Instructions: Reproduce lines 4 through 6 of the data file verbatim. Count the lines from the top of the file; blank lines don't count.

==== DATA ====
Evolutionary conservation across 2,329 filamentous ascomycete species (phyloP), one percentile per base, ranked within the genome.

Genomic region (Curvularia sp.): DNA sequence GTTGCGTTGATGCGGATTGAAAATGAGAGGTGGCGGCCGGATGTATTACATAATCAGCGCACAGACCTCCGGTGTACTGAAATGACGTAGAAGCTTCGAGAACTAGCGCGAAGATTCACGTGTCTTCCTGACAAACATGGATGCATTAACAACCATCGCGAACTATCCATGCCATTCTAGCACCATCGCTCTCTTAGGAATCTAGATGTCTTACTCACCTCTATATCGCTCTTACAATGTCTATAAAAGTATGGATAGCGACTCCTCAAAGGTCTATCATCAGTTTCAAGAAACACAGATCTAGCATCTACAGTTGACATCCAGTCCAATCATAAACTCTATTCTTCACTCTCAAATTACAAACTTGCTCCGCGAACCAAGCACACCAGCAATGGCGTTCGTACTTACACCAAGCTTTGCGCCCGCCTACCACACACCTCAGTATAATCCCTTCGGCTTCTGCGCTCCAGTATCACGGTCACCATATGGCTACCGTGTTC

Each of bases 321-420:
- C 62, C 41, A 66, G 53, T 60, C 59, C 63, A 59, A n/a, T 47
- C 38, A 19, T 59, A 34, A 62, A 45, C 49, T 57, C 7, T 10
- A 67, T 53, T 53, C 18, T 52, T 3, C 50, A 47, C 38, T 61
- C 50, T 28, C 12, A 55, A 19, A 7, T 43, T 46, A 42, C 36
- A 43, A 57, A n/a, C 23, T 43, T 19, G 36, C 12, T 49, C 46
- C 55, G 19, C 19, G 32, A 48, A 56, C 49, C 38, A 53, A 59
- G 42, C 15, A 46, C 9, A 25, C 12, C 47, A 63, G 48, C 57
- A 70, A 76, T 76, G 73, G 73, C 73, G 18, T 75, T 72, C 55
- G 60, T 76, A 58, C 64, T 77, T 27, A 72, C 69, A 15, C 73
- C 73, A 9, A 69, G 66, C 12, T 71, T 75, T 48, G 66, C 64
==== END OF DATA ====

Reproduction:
- C 62, C 41, A 66, G 53, T 60, C 59, C 63, A 59, A n/a, T 47
- C 38, A 19, T 59, A 34, A 62, A 45, C 49, T 57, C 7, T 10
- A 67, T 53, T 53, C 18, T 52, T 3, C 50, A 47, C 38, T 61